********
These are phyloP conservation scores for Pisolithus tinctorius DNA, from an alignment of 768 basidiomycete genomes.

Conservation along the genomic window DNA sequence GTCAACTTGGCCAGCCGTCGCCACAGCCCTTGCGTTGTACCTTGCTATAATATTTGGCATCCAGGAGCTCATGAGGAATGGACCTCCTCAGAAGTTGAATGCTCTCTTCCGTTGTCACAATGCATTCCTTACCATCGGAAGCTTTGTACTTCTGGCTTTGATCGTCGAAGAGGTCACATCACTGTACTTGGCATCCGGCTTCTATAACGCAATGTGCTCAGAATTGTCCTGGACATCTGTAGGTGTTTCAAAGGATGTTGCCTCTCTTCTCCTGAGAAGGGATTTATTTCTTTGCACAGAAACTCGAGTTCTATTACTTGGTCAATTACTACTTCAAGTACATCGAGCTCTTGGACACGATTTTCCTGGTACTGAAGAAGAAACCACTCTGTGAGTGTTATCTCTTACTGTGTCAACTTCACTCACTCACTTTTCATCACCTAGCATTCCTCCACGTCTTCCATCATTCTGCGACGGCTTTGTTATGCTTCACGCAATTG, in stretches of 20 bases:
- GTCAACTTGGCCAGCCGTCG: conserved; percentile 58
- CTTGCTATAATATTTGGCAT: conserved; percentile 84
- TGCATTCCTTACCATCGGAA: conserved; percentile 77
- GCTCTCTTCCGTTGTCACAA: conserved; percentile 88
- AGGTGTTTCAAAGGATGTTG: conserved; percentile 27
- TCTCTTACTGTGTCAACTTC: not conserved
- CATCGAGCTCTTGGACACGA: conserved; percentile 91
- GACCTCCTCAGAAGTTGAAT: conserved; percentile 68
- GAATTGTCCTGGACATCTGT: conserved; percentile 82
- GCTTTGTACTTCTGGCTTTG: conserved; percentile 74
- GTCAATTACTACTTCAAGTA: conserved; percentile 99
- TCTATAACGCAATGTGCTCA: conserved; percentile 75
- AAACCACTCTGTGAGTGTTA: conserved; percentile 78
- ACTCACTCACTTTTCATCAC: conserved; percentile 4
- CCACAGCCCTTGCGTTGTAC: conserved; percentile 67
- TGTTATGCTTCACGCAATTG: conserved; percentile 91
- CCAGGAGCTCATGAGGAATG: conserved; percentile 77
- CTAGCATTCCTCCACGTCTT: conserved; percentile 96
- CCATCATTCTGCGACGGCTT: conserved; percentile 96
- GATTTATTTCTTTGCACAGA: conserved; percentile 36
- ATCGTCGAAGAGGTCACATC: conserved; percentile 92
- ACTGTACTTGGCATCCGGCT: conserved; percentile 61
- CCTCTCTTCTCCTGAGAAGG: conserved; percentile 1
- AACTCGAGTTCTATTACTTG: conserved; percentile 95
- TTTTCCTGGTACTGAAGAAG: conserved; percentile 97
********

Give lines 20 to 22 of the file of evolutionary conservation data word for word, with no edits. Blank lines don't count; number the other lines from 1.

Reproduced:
- CTAGCATTCCTCCACGTCTT: conserved; percentile 96
- CCATCATTCTGCGACGGCTT: conserved; percentile 96
- GATTTATTTCTTTGCACAGA: conserved; percentile 36